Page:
Wicking process of penetrants and inkjet inks on printing media
Abstract:In this study, the dynamics of liquid capillary wicking (known as absorption, penetration, or imbibition) is discussed for a penetrant of an inkjet ink and commercial magenta inks. Different concentrations of penetrants on various printing media were tested, as well as magenta inks from HP and Canon. Penetrants are very efficient to wick inks on printing media and to reach maximum wicking area fast. The wicking areas of the penetrant solutions on test substrates are much lager than DI water. Since commercial ink contains 2 - 5% of penetrants, maximum areas of inks are larger than water and smaller than penetrant solutions. Alkylene glycol type penetrants such as Diethylene glycol monobutyl ether (DEGMBE), Diethylene glycol diethyl ether (DEGDEE) are to show large maximum wicking area and fast wicking rate. Alcohol type penetrants including Ethyl alcohol (EtOH) and Isopropyl alcohol (IPA) indicate fast drying rate at 100 and 50% concentration; however, drying rate of both alcohol type and alkylene glycol type penetrants at low concentrations are close to drying rate of water. Alkylene glycol type penetrants show less effects of concentration on wicking ratio, while concentrations of alcohol type penetrants greatly affects to absorption.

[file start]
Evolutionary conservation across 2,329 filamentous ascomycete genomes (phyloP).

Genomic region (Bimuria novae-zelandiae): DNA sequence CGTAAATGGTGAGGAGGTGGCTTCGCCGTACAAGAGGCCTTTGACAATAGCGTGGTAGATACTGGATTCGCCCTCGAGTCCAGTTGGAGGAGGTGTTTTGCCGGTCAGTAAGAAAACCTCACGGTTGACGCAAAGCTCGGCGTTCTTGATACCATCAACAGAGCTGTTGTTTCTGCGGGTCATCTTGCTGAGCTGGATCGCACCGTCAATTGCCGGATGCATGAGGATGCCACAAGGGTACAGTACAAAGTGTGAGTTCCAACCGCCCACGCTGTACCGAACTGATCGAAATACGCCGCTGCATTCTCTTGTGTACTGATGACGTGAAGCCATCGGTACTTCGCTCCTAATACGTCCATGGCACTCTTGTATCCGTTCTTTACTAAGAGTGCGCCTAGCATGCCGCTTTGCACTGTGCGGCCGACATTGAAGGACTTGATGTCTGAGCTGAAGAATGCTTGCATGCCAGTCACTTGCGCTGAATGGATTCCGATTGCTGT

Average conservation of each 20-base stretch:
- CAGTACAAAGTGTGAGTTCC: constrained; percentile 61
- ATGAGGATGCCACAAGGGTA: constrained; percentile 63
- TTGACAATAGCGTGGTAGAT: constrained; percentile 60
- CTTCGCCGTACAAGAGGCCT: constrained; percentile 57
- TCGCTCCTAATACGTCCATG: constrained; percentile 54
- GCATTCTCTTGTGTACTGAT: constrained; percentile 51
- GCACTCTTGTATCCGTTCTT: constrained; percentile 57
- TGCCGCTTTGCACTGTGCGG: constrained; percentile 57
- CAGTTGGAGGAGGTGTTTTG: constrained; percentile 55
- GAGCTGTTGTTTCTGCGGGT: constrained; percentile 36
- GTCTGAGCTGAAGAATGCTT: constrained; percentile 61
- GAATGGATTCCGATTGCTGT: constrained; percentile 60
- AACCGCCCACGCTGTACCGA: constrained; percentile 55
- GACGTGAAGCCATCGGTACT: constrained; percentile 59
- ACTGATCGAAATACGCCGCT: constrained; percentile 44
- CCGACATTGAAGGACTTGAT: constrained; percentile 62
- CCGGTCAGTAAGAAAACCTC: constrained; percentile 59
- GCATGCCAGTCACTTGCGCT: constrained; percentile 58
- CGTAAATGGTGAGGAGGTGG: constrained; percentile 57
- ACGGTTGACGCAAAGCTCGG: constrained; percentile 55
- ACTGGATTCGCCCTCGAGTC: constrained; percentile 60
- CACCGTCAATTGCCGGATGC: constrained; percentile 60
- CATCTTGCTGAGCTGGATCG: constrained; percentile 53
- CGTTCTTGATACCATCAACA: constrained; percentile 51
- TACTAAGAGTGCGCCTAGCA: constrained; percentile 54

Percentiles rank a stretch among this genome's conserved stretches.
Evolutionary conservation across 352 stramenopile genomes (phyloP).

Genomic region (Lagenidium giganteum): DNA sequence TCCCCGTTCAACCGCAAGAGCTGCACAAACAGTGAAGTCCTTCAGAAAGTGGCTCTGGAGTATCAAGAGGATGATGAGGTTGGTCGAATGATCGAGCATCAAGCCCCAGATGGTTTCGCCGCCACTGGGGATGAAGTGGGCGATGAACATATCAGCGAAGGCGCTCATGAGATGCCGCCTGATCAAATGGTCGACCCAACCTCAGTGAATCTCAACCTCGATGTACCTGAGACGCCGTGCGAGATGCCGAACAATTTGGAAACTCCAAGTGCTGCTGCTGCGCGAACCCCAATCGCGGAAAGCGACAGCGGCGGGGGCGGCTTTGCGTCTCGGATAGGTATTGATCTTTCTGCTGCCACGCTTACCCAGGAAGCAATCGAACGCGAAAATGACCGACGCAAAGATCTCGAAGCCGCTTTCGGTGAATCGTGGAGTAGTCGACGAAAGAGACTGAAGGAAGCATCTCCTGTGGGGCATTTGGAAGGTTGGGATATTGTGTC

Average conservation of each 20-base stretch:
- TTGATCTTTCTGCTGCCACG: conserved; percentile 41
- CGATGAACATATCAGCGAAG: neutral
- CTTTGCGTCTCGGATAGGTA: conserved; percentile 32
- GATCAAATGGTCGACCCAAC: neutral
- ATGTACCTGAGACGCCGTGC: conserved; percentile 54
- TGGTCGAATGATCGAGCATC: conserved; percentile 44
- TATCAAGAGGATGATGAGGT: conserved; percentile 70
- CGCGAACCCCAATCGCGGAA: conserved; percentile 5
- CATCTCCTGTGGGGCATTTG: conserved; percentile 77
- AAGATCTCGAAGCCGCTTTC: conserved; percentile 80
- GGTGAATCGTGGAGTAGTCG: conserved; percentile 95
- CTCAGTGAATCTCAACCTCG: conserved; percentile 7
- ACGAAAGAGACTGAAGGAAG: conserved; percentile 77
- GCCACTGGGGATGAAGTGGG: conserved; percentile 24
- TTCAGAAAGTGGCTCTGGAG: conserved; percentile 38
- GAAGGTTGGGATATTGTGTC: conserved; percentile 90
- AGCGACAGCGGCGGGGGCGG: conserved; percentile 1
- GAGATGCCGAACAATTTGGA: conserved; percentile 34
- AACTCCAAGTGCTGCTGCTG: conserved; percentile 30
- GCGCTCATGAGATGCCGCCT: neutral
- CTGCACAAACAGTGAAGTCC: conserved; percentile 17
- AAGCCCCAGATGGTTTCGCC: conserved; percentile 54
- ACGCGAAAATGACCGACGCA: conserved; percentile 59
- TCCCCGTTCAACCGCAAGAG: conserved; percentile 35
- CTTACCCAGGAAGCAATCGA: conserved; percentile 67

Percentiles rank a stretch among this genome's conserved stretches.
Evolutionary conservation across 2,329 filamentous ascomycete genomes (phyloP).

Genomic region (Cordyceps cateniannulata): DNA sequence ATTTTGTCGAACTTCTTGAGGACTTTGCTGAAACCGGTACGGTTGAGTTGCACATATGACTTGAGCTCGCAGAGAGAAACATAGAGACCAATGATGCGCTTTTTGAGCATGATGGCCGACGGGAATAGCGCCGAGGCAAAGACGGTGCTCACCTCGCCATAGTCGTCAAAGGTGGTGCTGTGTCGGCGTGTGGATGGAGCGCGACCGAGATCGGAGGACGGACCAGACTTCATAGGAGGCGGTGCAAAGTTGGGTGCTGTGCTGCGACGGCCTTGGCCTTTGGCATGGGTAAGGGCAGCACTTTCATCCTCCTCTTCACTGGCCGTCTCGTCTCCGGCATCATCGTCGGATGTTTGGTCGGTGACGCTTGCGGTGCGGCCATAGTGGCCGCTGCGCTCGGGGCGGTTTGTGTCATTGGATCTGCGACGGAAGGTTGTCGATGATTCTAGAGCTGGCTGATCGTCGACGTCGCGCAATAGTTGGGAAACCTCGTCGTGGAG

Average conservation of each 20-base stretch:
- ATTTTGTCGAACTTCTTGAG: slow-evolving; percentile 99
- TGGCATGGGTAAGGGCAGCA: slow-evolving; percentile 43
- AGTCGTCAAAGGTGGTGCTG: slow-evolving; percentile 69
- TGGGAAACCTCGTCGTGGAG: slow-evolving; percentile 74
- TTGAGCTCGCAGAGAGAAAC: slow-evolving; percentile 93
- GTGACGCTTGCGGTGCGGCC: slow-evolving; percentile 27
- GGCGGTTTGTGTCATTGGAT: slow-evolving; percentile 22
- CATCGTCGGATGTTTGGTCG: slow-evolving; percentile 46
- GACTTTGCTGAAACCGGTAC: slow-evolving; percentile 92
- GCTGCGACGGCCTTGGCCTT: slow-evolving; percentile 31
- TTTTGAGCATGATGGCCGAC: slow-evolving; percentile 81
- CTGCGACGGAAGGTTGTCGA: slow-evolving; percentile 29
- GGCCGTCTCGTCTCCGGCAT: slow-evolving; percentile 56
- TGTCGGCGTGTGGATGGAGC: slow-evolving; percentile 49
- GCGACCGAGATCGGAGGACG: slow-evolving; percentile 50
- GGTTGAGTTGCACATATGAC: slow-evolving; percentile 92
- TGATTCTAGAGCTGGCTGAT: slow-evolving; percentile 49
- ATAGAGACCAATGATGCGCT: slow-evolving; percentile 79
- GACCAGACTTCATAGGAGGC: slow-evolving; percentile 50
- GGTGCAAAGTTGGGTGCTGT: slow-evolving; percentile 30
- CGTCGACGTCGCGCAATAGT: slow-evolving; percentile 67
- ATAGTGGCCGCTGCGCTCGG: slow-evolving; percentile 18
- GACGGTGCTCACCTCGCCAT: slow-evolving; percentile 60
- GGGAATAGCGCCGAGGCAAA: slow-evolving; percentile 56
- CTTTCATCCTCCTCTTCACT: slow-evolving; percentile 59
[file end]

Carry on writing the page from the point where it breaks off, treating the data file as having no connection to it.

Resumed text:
Document Type: Research Article
Publication date: 2007-01-01
For more than 30 years, IS&T's series of digital printing conferences have been the leading forum for discussion of advances and new directions in 2D and 3D printing technologies. A comprehensive, industry-wide conference that brings together industry and academia, this meeting includes all aspects of the hardware, materials, software, images, and applications associated with digital printing systems?particularly those involved with additive manufacturing and fabrication?including bio-printing, printed electronics, page-wide, drop-on-demand, desktop and continuous ink jet, toner-based systems, and production digital printing, as well as the engineering capability, optimization, and science involved in these fields. In 2016, the conference changed its name formally to Printing for Fabrication to better reflect the content of the meeting and the evolving technology of printing.
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